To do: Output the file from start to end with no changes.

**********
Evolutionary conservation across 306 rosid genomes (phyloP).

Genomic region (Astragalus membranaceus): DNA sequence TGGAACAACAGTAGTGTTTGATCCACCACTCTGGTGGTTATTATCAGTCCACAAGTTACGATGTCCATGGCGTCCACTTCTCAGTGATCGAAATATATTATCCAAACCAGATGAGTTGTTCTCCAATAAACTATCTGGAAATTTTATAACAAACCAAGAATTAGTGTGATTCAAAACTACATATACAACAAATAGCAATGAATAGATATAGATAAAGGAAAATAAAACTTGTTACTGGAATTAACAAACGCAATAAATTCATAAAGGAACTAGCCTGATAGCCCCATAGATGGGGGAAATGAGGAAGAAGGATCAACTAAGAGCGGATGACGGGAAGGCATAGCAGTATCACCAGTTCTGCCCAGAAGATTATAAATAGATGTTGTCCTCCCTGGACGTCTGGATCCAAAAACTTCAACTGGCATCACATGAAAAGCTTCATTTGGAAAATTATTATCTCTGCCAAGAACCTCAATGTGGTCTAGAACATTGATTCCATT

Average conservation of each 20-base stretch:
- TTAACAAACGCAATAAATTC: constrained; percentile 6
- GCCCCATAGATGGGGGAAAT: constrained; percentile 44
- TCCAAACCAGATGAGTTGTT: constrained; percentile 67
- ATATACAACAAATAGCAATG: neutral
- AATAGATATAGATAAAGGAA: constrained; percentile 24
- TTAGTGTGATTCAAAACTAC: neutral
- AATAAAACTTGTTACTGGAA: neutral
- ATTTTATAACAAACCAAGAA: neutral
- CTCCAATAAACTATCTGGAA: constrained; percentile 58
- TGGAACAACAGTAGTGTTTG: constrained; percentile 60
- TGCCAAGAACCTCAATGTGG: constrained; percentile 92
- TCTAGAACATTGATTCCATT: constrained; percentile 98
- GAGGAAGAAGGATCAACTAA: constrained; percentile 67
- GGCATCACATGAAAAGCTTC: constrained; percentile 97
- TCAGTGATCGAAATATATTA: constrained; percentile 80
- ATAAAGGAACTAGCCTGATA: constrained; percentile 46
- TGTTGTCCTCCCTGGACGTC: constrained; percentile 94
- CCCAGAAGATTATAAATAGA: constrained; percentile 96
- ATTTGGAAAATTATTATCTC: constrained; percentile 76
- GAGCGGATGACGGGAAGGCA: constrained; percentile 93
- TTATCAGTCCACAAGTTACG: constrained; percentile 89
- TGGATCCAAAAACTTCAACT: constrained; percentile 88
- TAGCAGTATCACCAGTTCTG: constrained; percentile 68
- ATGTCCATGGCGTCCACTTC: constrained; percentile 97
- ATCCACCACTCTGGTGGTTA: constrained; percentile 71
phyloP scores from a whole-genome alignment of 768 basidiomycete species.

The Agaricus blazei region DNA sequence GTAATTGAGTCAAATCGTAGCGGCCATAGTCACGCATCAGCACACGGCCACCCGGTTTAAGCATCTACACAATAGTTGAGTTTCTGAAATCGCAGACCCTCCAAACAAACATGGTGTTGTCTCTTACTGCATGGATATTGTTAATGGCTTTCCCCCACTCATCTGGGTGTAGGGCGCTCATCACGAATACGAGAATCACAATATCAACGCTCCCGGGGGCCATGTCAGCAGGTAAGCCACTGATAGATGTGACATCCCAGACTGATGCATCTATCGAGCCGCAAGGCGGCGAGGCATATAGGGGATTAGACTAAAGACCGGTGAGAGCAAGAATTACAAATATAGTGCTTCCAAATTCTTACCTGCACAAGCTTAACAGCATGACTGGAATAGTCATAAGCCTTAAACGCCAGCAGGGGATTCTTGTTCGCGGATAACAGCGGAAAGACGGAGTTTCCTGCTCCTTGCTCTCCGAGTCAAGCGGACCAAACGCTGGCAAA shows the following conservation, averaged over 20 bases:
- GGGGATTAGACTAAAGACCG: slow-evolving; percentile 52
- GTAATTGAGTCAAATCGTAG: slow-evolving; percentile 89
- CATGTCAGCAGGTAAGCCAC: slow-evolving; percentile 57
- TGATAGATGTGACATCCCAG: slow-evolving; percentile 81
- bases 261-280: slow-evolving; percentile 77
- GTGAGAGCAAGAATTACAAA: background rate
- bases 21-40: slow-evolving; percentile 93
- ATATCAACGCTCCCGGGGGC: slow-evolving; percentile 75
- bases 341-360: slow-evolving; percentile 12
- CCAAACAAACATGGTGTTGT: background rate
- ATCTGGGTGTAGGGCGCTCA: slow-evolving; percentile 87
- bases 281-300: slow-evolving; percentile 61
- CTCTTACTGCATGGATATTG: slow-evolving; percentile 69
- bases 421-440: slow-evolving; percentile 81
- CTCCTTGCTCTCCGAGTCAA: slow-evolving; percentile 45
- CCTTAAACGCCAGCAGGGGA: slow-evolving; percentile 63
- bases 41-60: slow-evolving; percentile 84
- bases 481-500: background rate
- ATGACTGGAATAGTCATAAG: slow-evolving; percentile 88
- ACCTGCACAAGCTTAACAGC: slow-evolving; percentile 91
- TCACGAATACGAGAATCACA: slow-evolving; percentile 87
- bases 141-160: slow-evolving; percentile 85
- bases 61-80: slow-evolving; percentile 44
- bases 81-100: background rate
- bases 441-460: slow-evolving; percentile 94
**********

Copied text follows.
Evolutionary conservation across 306 rosid genomes (phyloP).

Genomic region (Astragalus membranaceus): DNA sequence TGGAACAACAGTAGTGTTTGATCCACCACTCTGGTGGTTATTATCAGTCCACAAGTTACGATGTCCATGGCGTCCACTTCTCAGTGATCGAAATATATTATCCAAACCAGATGAGTTGTTCTCCAATAAACTATCTGGAAATTTTATAACAAACCAAGAATTAGTGTGATTCAAAACTACATATACAACAAATAGCAATGAATAGATATAGATAAAGGAAAATAAAACTTGTTACTGGAATTAACAAACGCAATAAATTCATAAAGGAACTAGCCTGATAGCCCCATAGATGGGGGAAATGAGGAAGAAGGATCAACTAAGAGCGGATGACGGGAAGGCATAGCAGTATCACCAGTTCTGCCCAGAAGATTATAAATAGATGTTGTCCTCCCTGGACGTCTGGATCCAAAAACTTCAACTGGCATCACATGAAAAGCTTCATTTGGAAAATTATTATCTCTGCCAAGAACCTCAATGTGGTCTAGAACATTGATTCCATT

Average conservation of each 20-base stretch:
- TTAACAAACGCAATAAATTC: constrained; percentile 6
- GCCCCATAGATGGGGGAAAT: constrained; percentile 44
- TCCAAACCAGATGAGTTGTT: constrained; percentile 67
- ATATACAACAAATAGCAATG: neutral
- AATAGATATAGATAAAGGAA: constrained; percentile 24
- TTAGTGTGATTCAAAACTAC: neutral
- AATAAAACTTGTTACTGGAA: neutral
- ATTTTATAACAAACCAAGAA: neutral
- CTCCAATAAACTATCTGGAA: constrained; percentile 58
- TGGAACAACAGTAGTGTTTG: constrained; percentile 60
- TGCCAAGAACCTCAATGTGG: constrained; percentile 92
- TCTAGAACATTGATTCCATT: constrained; percentile 98
- GAGGAAGAAGGATCAACTAA: constrained; percentile 67
- GGCATCACATGAAAAGCTTC: constrained; percentile 97
- TCAGTGATCGAAATATATTA: constrained; percentile 80
- ATAAAGGAACTAGCCTGATA: constrained; percentile 46
- TGTTGTCCTCCCTGGACGTC: constrained; percentile 94
- CCCAGAAGATTATAAATAGA: constrained; percentile 96
- ATTTGGAAAATTATTATCTC: constrained; percentile 76
- GAGCGGATGACGGGAAGGCA: constrained; percentile 93
- TTATCAGTCCACAAGTTACG: constrained; percentile 89
- TGGATCCAAAAACTTCAACT: constrained; percentile 88
- TAGCAGTATCACCAGTTCTG: constrained; percentile 68
- ATGTCCATGGCGTCCACTTC: constrained; percentile 97
- ATCCACCACTCTGGTGGTTA: constrained; percentile 71
phyloP scores from a whole-genome alignment of 768 basidiomycete species.

The Agaricus blazei region DNA sequence GTAATTGAGTCAAATCGTAGCGGCCATAGTCACGCATCAGCACACGGCCACCCGGTTTAAGCATCTACACAATAGTTGAGTTTCTGAAATCGCAGACCCTCCAAACAAACATGGTGTTGTCTCTTACTGCATGGATATTGTTAATGGCTTTCCCCCACTCATCTGGGTGTAGGGCGCTCATCACGAATACGAGAATCACAATATCAACGCTCCCGGGGGCCATGTCAGCAGGTAAGCCACTGATAGATGTGACATCCCAGACTGATGCATCTATCGAGCCGCAAGGCGGCGAGGCATATAGGGGATTAGACTAAAGACCGGTGAGAGCAAGAATTACAAATATAGTGCTTCCAAATTCTTACCTGCACAAGCTTAACAGCATGACTGGAATAGTCATAAGCCTTAAACGCCAGCAGGGGATTCTTGTTCGCGGATAACAGCGGAAAGACGGAGTTTCCTGCTCCTTGCTCTCCGAGTCAAGCGGACCAAACGCTGGCAAA shows the following conservation, averaged over 20 bases:
- GGGGATTAGACTAAAGACCG: slow-evolving; percentile 52
- GTAATTGAGTCAAATCGTAG: slow-evolving; percentile 89
- CATGTCAGCAGGTAAGCCAC: slow-evolving; percentile 57
- TGATAGATGTGACATCCCAG: slow-evolving; percentile 81
- bases 261-280: slow-evolving; percentile 77
- GTGAGAGCAAGAATTACAAA: background rate
- bases 21-40: slow-evolving; percentile 93
- ATATCAACGCTCCCGGGGGC: slow-evolving; percentile 75
- bases 341-360: slow-evolving; percentile 12
- CCAAACAAACATGGTGTTGT: background rate
- ATCTGGGTGTAGGGCGCTCA: slow-evolving; percentile 87
- bases 281-300: slow-evolving; percentile 61
- CTCTTACTGCATGGATATTG: slow-evolving; percentile 69
- bases 421-440: slow-evolving; percentile 81
- CTCCTTGCTCTCCGAGTCAA: slow-evolving; percentile 45
- CCTTAAACGCCAGCAGGGGA: slow-evolving; percentile 63
- bases 41-60: slow-evolving; percentile 84
- bases 481-500: background rate
- ATGACTGGAATAGTCATAAG: slow-evolving; percentile 88
- ACCTGCACAAGCTTAACAGC: slow-evolving; percentile 91
- TCACGAATACGAGAATCACA: slow-evolving; percentile 87
- bases 141-160: slow-evolving; percentile 85
- bases 61-80: slow-evolving; percentile 44
- bases 81-100: background rate
- bases 441-460: slow-evolving; percentile 94